Nada Columbus

“Nada” in Spanish means “nothing”.  “De Nada” is a term for “You’re welcome”.  The latter suggests hospitality, a welcoming environment.  The former, is well, you know.  I was curious about the inspiration for the Ohio Mexican restaurant’s title – why it was missing the preposition?  Was there some other inspiration?  Certainly “nothing” seemed appropriate after sampling the fare on opening night at its Arena District Columbus location.  When you check out the menu, it sure reads like a killer take on a tacqueria.  But alas, they were just words on a page.

Now the restaurant itself looked quite lovely.  The decor is nice, and the Arena District location will surely be a nice spot surrounding the Blue Jacket hockey games.  The bar was good – and my cocktail (I got a Caipinriha) was excellent, certainly indicative of why Brazilians swear by the stuff.  We were lucky enough to sneak onto the community table without a reservation.  It was noisy, as you’d expect for a first night – but certainly pleasant.  Seeing as we were out with proper babysitting help, this was promising.  And then, the food started.

Normally this is the point where I’d start to talk about the meal in chronological order.  That would work here, but frankly every dish – one after the other – just lacked ….  Actually, that previous sentence seems sufficient right there.  Now, I am no expert, but I have been to this neck of the woods frequently with my own family situation.  I have had meals which seemed inspired by the Hickory Farms catalog; I have had meals with people who complained that piquillo peppers were much too spicy, and I have eaten chili with cinnamon in it.  So maybe asking for explosion was just me being naive.  It sure seemed like I could taste the commerce compromises throughout, as if the executive chef peered over the ledge at true flavor and decided to back away because it won’t play in Central Ohio.  That is how you get :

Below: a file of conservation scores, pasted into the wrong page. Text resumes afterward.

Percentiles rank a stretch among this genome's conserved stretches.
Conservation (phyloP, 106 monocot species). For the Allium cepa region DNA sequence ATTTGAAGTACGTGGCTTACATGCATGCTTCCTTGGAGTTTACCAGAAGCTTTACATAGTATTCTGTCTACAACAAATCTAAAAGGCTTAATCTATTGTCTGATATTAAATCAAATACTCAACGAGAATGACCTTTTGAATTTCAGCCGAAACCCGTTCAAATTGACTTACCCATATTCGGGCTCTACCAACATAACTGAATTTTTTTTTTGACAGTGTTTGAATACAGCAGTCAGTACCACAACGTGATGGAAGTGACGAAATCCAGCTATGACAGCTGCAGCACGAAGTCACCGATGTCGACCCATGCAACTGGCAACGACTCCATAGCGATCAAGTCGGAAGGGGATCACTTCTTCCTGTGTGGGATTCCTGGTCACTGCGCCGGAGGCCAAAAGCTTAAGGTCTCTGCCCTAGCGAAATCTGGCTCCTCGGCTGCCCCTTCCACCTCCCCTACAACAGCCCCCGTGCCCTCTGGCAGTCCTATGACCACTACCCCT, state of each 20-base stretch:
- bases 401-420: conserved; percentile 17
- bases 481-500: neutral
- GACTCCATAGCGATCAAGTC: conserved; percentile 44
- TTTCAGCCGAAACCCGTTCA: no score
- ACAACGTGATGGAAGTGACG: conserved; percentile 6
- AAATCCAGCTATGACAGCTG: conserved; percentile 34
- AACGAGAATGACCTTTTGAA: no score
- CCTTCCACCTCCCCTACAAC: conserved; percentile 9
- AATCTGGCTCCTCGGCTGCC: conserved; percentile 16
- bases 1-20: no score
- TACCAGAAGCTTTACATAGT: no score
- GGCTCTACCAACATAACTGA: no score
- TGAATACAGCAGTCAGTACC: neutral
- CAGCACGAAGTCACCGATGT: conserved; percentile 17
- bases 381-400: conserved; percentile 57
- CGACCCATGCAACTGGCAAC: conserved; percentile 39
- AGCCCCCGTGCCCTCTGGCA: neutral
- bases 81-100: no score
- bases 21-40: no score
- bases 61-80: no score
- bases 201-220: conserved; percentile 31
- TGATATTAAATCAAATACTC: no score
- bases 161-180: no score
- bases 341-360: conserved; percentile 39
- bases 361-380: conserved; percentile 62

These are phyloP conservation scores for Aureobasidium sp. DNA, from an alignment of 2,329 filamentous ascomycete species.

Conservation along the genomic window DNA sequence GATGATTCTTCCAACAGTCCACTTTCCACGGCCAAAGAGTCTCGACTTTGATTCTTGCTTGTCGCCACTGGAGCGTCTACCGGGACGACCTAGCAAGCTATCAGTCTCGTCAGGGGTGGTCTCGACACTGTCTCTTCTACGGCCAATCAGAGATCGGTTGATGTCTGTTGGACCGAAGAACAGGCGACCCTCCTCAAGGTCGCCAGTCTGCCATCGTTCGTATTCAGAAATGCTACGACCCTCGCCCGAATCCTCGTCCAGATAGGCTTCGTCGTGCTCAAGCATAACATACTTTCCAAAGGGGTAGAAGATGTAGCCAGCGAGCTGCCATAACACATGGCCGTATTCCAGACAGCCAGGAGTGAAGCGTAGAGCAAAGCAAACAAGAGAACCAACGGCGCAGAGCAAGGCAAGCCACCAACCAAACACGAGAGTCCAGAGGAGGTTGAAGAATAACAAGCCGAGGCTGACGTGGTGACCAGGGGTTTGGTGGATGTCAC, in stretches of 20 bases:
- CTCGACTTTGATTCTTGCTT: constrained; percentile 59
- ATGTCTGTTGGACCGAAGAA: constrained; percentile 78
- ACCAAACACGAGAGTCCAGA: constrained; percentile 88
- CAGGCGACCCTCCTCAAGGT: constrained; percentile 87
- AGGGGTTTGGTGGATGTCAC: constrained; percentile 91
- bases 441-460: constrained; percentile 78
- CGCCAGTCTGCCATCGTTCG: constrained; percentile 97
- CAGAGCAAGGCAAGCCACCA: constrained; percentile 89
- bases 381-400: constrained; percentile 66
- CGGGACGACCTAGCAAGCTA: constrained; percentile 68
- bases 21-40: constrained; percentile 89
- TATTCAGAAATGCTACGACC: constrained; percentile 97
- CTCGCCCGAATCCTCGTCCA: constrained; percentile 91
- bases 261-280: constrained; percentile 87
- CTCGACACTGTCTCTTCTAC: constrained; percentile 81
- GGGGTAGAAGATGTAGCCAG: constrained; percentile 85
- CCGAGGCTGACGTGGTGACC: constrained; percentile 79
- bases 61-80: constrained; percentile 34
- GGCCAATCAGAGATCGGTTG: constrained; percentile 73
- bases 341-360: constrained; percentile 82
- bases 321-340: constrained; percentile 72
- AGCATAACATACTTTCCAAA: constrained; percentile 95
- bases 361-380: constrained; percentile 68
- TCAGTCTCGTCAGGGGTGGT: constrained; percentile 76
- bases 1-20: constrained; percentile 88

• An habanero-garlic salsa which was much more evocative of Italian Salad Dressing than any sort of habanero anything (not even sneaky building hot).
  • A chips and salsa trio where the most prominent flavor was of extremely oversalted fried FLOUR tortilla.
  • Tortilla soup with a thicker, “squash soup” sort of consistency. (which made the avacado garnish rather amusing)
  • Barbacoa (braised beef) Tacos: listed with pickled onions that had zero brininess
  • A shave ribeye and crema taco which tasted suspiciously like a steak and cheese.
  • Tacos coming mostly on flour tortillas (i shake my fist indignantly)

All of these dishes had the promise of boldness – but resulted in the sort of timidity I have come to expect in my travels in this part of the world.  Considering the tacos cost $6.50 a pop, I was grateful that the drink was good.  The service was nice and the management was pleasant.  But it would be nice to see a place like this take the leap and count on the smart consumers to join the ride.


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